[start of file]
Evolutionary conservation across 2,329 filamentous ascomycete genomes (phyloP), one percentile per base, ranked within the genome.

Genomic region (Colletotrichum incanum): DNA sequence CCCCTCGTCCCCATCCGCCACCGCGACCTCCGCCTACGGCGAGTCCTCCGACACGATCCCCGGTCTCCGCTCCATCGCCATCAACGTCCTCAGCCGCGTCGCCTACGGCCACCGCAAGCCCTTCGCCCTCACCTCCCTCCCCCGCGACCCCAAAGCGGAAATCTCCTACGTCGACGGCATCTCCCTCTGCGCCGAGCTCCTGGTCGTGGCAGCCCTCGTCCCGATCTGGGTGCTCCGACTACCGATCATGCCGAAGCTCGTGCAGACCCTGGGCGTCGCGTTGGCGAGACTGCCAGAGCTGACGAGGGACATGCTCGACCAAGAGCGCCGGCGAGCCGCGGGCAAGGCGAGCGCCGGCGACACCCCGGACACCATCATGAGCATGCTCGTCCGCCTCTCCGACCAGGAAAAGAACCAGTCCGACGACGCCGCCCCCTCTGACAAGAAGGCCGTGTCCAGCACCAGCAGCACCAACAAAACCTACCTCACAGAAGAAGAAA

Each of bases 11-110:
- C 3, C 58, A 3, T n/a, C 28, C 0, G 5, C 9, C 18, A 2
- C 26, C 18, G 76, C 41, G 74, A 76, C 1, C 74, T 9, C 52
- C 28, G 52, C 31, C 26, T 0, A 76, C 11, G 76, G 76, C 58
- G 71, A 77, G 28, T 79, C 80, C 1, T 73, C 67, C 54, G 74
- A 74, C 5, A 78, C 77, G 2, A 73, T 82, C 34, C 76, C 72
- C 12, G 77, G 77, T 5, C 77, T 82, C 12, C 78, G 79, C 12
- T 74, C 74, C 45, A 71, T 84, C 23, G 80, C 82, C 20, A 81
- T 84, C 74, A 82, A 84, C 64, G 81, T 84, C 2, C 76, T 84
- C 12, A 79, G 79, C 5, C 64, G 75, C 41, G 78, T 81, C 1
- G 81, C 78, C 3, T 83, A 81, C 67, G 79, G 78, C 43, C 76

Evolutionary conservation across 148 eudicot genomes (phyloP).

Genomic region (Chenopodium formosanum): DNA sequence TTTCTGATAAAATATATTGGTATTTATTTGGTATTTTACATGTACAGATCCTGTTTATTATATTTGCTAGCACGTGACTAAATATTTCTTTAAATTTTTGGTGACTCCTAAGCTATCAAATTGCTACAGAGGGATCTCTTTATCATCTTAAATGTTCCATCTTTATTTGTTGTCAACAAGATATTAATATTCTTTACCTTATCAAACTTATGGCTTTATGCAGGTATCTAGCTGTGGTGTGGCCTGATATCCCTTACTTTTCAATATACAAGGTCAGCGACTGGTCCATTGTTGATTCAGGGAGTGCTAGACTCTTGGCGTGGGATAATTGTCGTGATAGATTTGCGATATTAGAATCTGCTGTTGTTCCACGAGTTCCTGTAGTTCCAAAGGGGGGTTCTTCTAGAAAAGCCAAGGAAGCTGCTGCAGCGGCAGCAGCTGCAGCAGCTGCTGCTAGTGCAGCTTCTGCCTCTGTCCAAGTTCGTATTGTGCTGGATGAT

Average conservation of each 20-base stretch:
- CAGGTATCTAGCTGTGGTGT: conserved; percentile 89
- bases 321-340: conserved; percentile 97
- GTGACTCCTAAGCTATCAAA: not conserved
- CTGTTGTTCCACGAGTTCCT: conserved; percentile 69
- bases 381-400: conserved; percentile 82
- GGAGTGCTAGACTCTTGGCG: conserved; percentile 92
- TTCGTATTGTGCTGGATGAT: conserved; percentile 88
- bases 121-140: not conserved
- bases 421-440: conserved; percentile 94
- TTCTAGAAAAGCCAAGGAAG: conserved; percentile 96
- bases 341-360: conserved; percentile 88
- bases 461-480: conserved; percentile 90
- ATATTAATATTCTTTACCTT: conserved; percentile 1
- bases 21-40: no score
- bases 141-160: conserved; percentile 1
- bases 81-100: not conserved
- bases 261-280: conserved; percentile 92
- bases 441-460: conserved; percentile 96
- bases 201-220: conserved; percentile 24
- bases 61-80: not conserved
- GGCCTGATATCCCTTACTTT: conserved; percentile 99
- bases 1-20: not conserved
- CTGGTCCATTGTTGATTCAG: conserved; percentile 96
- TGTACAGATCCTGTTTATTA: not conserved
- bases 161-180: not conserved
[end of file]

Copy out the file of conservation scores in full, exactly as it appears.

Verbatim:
Evolutionary conservation across 2,329 filamentous ascomycete genomes (phyloP), one percentile per base, ranked within the genome.

Genomic region (Colletotrichum incanum): DNA sequence CCCCTCGTCCCCATCCGCCACCGCGACCTCCGCCTACGGCGAGTCCTCCGACACGATCCCCGGTCTCCGCTCCATCGCCATCAACGTCCTCAGCCGCGTCGCCTACGGCCACCGCAAGCCCTTCGCCCTCACCTCCCTCCCCCGCGACCCCAAAGCGGAAATCTCCTACGTCGACGGCATCTCCCTCTGCGCCGAGCTCCTGGTCGTGGCAGCCCTCGTCCCGATCTGGGTGCTCCGACTACCGATCATGCCGAAGCTCGTGCAGACCCTGGGCGTCGCGTTGGCGAGACTGCCAGAGCTGACGAGGGACATGCTCGACCAAGAGCGCCGGCGAGCCGCGGGCAAGGCGAGCGCCGGCGACACCCCGGACACCATCATGAGCATGCTCGTCCGCCTCTCCGACCAGGAAAAGAACCAGTCCGACGACGCCGCCCCCTCTGACAAGAAGGCCGTGTCCAGCACCAGCAGCACCAACAAAACCTACCTCACAGAAGAAGAAA

Each of bases 11-110:
- C 3, C 58, A 3, T n/a, C 28, C 0, G 5, C 9, C 18, A 2
- C 26, C 18, G 76, C 41, G 74, A 76, C 1, C 74, T 9, C 52
- C 28, G 52, C 31, C 26, T 0, A 76, C 11, G 76, G 76, C 58
- G 71, A 77, G 28, T 79, C 80, C 1, T 73, C 67, C 54, G 74
- A 74, C 5, A 78, C 77, G 2, A 73, T 82, C 34, C 76, C 72
- C 12, G 77, G 77, T 5, C 77, T 82, C 12, C 78, G 79, C 12
- T 74, C 74, C 45, A 71, T 84, C 23, G 80, C 82, C 20, A 81
- T 84, C 74, A 82, A 84, C 64, G 81, T 84, C 2, C 76, T 84
- C 12, A 79, G 79, C 5, C 64, G 75, C 41, G 78, T 81, C 1
- G 81, C 78, C 3, T 83, A 81, C 67, G 79, G 78, C 43, C 76

Evolutionary conservation across 148 eudicot genomes (phyloP).

Genomic region (Chenopodium formosanum): DNA sequence TTTCTGATAAAATATATTGGTATTTATTTGGTATTTTACATGTACAGATCCTGTTTATTATATTTGCTAGCACGTGACTAAATATTTCTTTAAATTTTTGGTGACTCCTAAGCTATCAAATTGCTACAGAGGGATCTCTTTATCATCTTAAATGTTCCATCTTTATTTGTTGTCAACAAGATATTAATATTCTTTACCTTATCAAACTTATGGCTTTATGCAGGTATCTAGCTGTGGTGTGGCCTGATATCCCTTACTTTTCAATATACAAGGTCAGCGACTGGTCCATTGTTGATTCAGGGAGTGCTAGACTCTTGGCGTGGGATAATTGTCGTGATAGATTTGCGATATTAGAATCTGCTGTTGTTCCACGAGTTCCTGTAGTTCCAAAGGGGGGTTCTTCTAGAAAAGCCAAGGAAGCTGCTGCAGCGGCAGCAGCTGCAGCAGCTGCTGCTAGTGCAGCTTCTGCCTCTGTCCAAGTTCGTATTGTGCTGGATGAT

Average conservation of each 20-base stretch:
- CAGGTATCTAGCTGTGGTGT: conserved; percentile 89
- bases 321-340: conserved; percentile 97
- GTGACTCCTAAGCTATCAAA: not conserved
- CTGTTGTTCCACGAGTTCCT: conserved; percentile 69
- bases 381-400: conserved; percentile 82
- GGAGTGCTAGACTCTTGGCG: conserved; percentile 92
- TTCGTATTGTGCTGGATGAT: conserved; percentile 88
- bases 121-140: not conserved
- bases 421-440: conserved; percentile 94
- TTCTAGAAAAGCCAAGGAAG: conserved; percentile 96
- bases 341-360: conserved; percentile 88
- bases 461-480: conserved; percentile 90
- ATATTAATATTCTTTACCTT: conserved; percentile 1
- bases 21-40: no score
- bases 141-160: conserved; percentile 1
- bases 81-100: not conserved
- bases 261-280: conserved; percentile 92
- bases 441-460: conserved; percentile 96
- bases 201-220: conserved; percentile 24
- bases 61-80: not conserved
- GGCCTGATATCCCTTACTTT: conserved; percentile 99
- bases 1-20: not conserved
- CTGGTCCATTGTTGATTCAG: conserved; percentile 96
- TGTACAGATCCTGTTTATTA: not conserved
- bases 161-180: not conserved